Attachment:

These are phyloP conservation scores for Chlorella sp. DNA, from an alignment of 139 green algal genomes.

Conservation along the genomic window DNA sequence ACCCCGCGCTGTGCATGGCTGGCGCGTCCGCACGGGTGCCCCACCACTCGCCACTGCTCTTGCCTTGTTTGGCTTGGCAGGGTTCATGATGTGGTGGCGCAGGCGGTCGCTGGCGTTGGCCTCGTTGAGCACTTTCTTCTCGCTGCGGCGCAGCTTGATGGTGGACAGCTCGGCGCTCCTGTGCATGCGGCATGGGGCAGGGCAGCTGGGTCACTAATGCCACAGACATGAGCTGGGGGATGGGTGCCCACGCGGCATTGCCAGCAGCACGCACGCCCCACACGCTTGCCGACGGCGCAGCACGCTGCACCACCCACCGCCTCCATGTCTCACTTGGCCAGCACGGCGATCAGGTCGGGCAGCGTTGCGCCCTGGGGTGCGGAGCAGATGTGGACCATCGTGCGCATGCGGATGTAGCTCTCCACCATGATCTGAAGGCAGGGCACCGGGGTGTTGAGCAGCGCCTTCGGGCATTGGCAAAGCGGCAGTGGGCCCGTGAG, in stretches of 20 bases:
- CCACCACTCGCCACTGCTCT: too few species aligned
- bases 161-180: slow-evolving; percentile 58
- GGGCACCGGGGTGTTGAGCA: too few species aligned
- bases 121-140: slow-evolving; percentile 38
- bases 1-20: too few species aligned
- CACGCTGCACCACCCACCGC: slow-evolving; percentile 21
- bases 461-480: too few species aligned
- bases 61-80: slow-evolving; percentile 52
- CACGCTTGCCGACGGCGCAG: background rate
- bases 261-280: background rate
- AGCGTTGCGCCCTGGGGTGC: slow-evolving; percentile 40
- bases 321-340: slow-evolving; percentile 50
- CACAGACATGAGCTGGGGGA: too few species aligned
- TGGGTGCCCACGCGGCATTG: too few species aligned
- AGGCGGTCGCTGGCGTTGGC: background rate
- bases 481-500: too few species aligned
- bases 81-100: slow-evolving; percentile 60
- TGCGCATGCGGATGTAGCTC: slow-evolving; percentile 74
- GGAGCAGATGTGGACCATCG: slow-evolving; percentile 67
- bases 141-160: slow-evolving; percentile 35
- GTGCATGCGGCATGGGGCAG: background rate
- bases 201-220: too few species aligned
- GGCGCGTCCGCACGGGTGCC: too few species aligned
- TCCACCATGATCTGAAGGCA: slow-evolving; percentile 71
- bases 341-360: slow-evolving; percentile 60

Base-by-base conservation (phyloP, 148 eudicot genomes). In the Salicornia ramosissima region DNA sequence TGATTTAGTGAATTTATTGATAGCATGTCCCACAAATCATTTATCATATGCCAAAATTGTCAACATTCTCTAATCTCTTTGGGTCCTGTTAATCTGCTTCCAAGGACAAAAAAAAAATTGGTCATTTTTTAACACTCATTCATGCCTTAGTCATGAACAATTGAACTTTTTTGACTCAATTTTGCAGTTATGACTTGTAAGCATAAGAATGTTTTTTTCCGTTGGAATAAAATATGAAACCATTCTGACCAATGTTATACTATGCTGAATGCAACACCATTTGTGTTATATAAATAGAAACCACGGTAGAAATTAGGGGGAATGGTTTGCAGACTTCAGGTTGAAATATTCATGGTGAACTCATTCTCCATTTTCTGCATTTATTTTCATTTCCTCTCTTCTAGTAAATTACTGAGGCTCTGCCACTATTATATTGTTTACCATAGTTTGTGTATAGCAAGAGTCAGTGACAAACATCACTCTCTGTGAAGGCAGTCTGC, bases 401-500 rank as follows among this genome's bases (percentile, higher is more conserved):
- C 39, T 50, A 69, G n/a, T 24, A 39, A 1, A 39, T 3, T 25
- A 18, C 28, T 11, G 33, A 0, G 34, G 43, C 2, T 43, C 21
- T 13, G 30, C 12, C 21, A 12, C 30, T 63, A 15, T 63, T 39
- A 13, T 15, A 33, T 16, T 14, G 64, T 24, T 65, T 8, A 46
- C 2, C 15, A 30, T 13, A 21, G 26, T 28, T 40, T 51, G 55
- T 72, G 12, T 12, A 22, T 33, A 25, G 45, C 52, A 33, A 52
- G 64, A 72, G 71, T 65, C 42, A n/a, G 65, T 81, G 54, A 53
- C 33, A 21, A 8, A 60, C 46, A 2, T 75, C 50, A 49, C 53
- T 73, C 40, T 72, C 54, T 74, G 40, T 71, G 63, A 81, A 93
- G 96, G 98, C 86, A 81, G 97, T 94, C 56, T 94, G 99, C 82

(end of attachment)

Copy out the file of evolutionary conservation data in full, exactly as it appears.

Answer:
These are phyloP conservation scores for Chlorella sp. DNA, from an alignment of 139 green algal genomes.

Conservation along the genomic window DNA sequence ACCCCGCGCTGTGCATGGCTGGCGCGTCCGCACGGGTGCCCCACCACTCGCCACTGCTCTTGCCTTGTTTGGCTTGGCAGGGTTCATGATGTGGTGGCGCAGGCGGTCGCTGGCGTTGGCCTCGTTGAGCACTTTCTTCTCGCTGCGGCGCAGCTTGATGGTGGACAGCTCGGCGCTCCTGTGCATGCGGCATGGGGCAGGGCAGCTGGGTCACTAATGCCACAGACATGAGCTGGGGGATGGGTGCCCACGCGGCATTGCCAGCAGCACGCACGCCCCACACGCTTGCCGACGGCGCAGCACGCTGCACCACCCACCGCCTCCATGTCTCACTTGGCCAGCACGGCGATCAGGTCGGGCAGCGTTGCGCCCTGGGGTGCGGAGCAGATGTGGACCATCGTGCGCATGCGGATGTAGCTCTCCACCATGATCTGAAGGCAGGGCACCGGGGTGTTGAGCAGCGCCTTCGGGCATTGGCAAAGCGGCAGTGGGCCCGTGAG, in stretches of 20 bases:
- CCACCACTCGCCACTGCTCT: too few species aligned
- bases 161-180: slow-evolving; percentile 58
- GGGCACCGGGGTGTTGAGCA: too few species aligned
- bases 121-140: slow-evolving; percentile 38
- bases 1-20: too few species aligned
- CACGCTGCACCACCCACCGC: slow-evolving; percentile 21
- bases 461-480: too few species aligned
- bases 61-80: slow-evolving; percentile 52
- CACGCTTGCCGACGGCGCAG: background rate
- bases 261-280: background rate
- AGCGTTGCGCCCTGGGGTGC: slow-evolving; percentile 40
- bases 321-340: slow-evolving; percentile 50
- CACAGACATGAGCTGGGGGA: too few species aligned
- TGGGTGCCCACGCGGCATTG: too few species aligned
- AGGCGGTCGCTGGCGTTGGC: background rate
- bases 481-500: too few species aligned
- bases 81-100: slow-evolving; percentile 60
- TGCGCATGCGGATGTAGCTC: slow-evolving; percentile 74
- GGAGCAGATGTGGACCATCG: slow-evolving; percentile 67
- bases 141-160: slow-evolving; percentile 35
- GTGCATGCGGCATGGGGCAG: background rate
- bases 201-220: too few species aligned
- GGCGCGTCCGCACGGGTGCC: too few species aligned
- TCCACCATGATCTGAAGGCA: slow-evolving; percentile 71
- bases 341-360: slow-evolving; percentile 60

Base-by-base conservation (phyloP, 148 eudicot genomes). In the Salicornia ramosissima region DNA sequence TGATTTAGTGAATTTATTGATAGCATGTCCCACAAATCATTTATCATATGCCAAAATTGTCAACATTCTCTAATCTCTTTGGGTCCTGTTAATCTGCTTCCAAGGACAAAAAAAAAATTGGTCATTTTTTAACACTCATTCATGCCTTAGTCATGAACAATTGAACTTTTTTGACTCAATTTTGCAGTTATGACTTGTAAGCATAAGAATGTTTTTTTCCGTTGGAATAAAATATGAAACCATTCTGACCAATGTTATACTATGCTGAATGCAACACCATTTGTGTTATATAAATAGAAACCACGGTAGAAATTAGGGGGAATGGTTTGCAGACTTCAGGTTGAAATATTCATGGTGAACTCATTCTCCATTTTCTGCATTTATTTTCATTTCCTCTCTTCTAGTAAATTACTGAGGCTCTGCCACTATTATATTGTTTACCATAGTTTGTGTATAGCAAGAGTCAGTGACAAACATCACTCTCTGTGAAGGCAGTCTGC, bases 401-500 rank as follows among this genome's bases (percentile, higher is more conserved):
- C 39, T 50, A 69, G n/a, T 24, A 39, A 1, A 39, T 3, T 25
- A 18, C 28, T 11, G 33, A 0, G 34, G 43, C 2, T 43, C 21
- T 13, G 30, C 12, C 21, A 12, C 30, T 63, A 15, T 63, T 39
- A 13, T 15, A 33, T 16, T 14, G 64, T 24, T 65, T 8, A 46
- C 2, C 15, A 30, T 13, A 21, G 26, T 28, T 40, T 51, G 55
- T 72, G 12, T 12, A 22, T 33, A 25, G 45, C 52, A 33, A 52
- G 64, A 72, G 71, T 65, C 42, A n/a, G 65, T 81, G 54, A 53
- C 33, A 21, A 8, A 60, C 46, A 2, T 75, C 50, A 49, C 53
- T 73, C 40, T 72, C 54, T 74, G 40, T 71, G 63, A 81, A 93
- G 96, G 98, C 86, A 81, G 97, T 94, C 56, T 94, G 99, C 82